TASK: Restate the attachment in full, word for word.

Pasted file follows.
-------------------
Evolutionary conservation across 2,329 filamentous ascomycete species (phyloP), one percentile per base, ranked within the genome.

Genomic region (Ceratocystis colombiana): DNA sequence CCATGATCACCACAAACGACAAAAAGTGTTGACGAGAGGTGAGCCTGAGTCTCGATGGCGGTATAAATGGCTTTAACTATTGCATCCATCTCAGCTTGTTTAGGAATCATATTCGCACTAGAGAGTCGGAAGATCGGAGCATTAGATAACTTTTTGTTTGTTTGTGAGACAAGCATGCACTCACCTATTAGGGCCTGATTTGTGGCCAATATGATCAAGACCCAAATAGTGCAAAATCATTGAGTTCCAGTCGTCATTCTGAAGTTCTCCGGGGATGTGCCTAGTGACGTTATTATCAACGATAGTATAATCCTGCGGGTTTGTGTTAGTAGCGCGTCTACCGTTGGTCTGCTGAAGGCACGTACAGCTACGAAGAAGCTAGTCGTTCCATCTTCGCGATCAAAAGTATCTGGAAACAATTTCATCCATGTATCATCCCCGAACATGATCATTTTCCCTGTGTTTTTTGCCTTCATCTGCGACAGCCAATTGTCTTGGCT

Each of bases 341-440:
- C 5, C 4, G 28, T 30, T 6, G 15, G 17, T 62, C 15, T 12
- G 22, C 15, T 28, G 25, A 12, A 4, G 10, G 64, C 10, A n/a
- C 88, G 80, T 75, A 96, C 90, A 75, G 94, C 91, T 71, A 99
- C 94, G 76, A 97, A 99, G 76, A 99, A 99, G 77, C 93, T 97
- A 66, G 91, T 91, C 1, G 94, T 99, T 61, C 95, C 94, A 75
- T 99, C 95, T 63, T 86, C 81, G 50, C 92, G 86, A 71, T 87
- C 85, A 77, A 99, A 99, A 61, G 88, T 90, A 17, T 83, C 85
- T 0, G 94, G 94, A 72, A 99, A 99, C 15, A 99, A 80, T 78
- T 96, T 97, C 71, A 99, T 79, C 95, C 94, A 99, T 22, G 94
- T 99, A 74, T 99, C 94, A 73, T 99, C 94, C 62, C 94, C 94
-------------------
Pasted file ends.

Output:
Evolutionary conservation across 2,329 filamentous ascomycete species (phyloP), one percentile per base, ranked within the genome.

Genomic region (Ceratocystis colombiana): DNA sequence CCATGATCACCACAAACGACAAAAAGTGTTGACGAGAGGTGAGCCTGAGTCTCGATGGCGGTATAAATGGCTTTAACTATTGCATCCATCTCAGCTTGTTTAGGAATCATATTCGCACTAGAGAGTCGGAAGATCGGAGCATTAGATAACTTTTTGTTTGTTTGTGAGACAAGCATGCACTCACCTATTAGGGCCTGATTTGTGGCCAATATGATCAAGACCCAAATAGTGCAAAATCATTGAGTTCCAGTCGTCATTCTGAAGTTCTCCGGGGATGTGCCTAGTGACGTTATTATCAACGATAGTATAATCCTGCGGGTTTGTGTTAGTAGCGCGTCTACCGTTGGTCTGCTGAAGGCACGTACAGCTACGAAGAAGCTAGTCGTTCCATCTTCGCGATCAAAAGTATCTGGAAACAATTTCATCCATGTATCATCCCCGAACATGATCATTTTCCCTGTGTTTTTTGCCTTCATCTGCGACAGCCAATTGTCTTGGCT

Each of bases 341-440:
- C 5, C 4, G 28, T 30, T 6, G 15, G 17, T 62, C 15, T 12
- G 22, C 15, T 28, G 25, A 12, A 4, G 10, G 64, C 10, A n/a
- C 88, G 80, T 75, A 96, C 90, A 75, G 94, C 91, T 71, A 99
- C 94, G 76, A 97, A 99, G 76, A 99, A 99, G 77, C 93, T 97
- A 66, G 91, T 91, C 1, G 94, T 99, T 61, C 95, C 94, A 75
- T 99, C 95, T 63, T 86, C 81, G 50, C 92, G 86, A 71, T 87
- C 85, A 77, A 99, A 99, A 61, G 88, T 90, A 17, T 83, C 85
- T 0, G 94, G 94, A 72, A 99, A 99, C 15, A 99, A 80, T 78
- T 96, T 97, C 71, A 99, T 79, C 95, C 94, A 99, T 22, G 94
- T 99, A 74, T 99, C 94, A 73, T 99, C 94, C 62, C 94, C 94